1. Somewhere Kesselman and Krieger state that it is difficult to overestimate the
impact of the French Revolution on French and world history. Well, what were
some of the important legacies of the French Revolution in France and Europe?
a. Was the beginning of a new political culture in which people were more
involved in the political community.
b. First Republic (1792) was the first regime European regime based on the
principle that all citizens, regardless of social background, were equal
before the law.
c. Prompted similar uprisings and revolutions in other nations.
d. Liberal and democratic revolutions beyond borders.
e. France’s institutions prone to abrupt change within a short time period.
f. Introduction of democratic republicanism as a sort of “civil religion”.
g. *See: Howard.
h. Mass politics influenced the development of Germany and Italy
2. Who says this: 'Though we may like to think democracy's victory in the Cold War
proves its deep roots in Europe's soil, history tells us otherwise'. So, what does
history tell us about the roots of democracy in Europe?
a. Mazower reading.
3. What are the best ways to compare nation and state formation in these cases:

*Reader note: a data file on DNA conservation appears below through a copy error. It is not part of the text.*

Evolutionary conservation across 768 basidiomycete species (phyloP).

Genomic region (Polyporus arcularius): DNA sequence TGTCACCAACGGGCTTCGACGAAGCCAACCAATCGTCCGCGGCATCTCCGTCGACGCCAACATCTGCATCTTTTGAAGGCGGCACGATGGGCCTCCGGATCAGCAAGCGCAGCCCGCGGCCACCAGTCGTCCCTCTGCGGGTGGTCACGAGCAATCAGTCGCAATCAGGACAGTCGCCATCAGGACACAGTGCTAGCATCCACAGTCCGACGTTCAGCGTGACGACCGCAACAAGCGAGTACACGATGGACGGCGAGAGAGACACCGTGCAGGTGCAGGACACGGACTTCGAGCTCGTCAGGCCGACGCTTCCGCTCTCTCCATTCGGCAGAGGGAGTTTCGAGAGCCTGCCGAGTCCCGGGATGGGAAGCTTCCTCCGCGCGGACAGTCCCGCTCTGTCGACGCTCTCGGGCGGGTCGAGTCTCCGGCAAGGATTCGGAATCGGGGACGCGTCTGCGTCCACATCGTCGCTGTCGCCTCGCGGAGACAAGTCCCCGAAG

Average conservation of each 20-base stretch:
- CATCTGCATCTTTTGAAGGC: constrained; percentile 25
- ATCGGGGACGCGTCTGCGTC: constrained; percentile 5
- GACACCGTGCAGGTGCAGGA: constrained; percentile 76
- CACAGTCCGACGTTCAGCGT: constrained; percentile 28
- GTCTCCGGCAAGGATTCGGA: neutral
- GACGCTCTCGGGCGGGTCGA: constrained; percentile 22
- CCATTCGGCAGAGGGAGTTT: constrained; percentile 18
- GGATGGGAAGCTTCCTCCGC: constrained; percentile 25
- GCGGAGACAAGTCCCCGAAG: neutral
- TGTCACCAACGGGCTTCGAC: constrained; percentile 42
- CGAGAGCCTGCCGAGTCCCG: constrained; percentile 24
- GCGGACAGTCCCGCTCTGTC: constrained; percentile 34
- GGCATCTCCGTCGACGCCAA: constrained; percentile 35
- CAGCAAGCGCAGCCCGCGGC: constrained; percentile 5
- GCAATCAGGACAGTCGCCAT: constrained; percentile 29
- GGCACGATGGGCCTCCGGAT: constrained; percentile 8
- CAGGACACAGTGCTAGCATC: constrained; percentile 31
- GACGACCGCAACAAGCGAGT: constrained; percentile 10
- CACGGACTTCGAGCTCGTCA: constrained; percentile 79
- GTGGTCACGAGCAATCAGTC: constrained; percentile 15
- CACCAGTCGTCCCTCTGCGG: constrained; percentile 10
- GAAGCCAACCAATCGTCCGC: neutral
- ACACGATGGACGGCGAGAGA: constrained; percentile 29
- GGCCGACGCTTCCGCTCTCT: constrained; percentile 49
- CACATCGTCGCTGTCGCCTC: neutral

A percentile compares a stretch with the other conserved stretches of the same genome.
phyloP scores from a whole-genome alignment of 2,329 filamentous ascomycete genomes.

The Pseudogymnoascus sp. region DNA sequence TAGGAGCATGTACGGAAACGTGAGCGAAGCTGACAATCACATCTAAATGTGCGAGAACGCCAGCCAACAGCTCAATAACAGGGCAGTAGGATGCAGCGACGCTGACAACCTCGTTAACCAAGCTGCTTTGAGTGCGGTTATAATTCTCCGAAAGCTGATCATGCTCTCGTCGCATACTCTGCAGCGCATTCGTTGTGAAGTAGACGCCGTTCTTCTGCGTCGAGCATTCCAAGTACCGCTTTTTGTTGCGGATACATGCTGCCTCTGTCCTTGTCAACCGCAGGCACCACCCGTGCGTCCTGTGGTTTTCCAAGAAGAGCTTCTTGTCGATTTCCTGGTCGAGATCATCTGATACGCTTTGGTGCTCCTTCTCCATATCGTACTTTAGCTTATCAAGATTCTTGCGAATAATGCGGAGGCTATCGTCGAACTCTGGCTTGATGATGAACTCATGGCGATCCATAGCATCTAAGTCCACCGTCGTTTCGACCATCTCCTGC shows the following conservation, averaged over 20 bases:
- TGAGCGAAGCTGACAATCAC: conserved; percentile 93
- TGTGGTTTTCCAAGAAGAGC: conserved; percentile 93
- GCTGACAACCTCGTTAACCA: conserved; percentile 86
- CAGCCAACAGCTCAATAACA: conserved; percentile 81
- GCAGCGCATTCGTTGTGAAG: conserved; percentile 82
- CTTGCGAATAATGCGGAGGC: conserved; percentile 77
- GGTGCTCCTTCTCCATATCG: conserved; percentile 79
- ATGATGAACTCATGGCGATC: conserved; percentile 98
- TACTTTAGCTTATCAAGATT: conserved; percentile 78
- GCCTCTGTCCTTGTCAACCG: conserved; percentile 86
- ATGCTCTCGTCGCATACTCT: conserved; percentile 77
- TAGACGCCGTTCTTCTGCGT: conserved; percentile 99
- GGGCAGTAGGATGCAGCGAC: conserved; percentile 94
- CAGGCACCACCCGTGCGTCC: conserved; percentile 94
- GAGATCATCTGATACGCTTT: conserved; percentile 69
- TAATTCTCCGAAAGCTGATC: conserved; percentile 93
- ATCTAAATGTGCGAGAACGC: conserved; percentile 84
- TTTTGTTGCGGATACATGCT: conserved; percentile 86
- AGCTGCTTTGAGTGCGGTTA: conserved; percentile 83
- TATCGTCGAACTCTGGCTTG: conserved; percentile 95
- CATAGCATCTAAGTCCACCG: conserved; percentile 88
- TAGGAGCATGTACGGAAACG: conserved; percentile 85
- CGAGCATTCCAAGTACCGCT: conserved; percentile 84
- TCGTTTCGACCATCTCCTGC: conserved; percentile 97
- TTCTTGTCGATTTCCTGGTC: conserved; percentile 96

France, Britain, Italy, Germany. Keep in mind that I would not ask you to
compare all four in one answer
a. Late Formation/Industrialization
ii. Regime from authoritarian empire state coalitions reflect
conservative, wealthy interests
iii. Top-down process of industrialization
1. Strong-state assisted in industrialization
2. Important because of vulnerable location and importance of
industrialization to the military
3. Catching up with geopolitical competition protect infant
industry, government assisted start-ups (expensive
industry), national banks with interests in certain industries
iv. Mass politics and nationalism common during state formation an
understanding that mass politics (some attempt at democracy) will
be part of state formation
1. Dealt with the working class as it was forming
v. New nation had to deal with shocks of war instability, lapse in
democracy (not seen in Britain or France)
b. Early Formation/Industrialization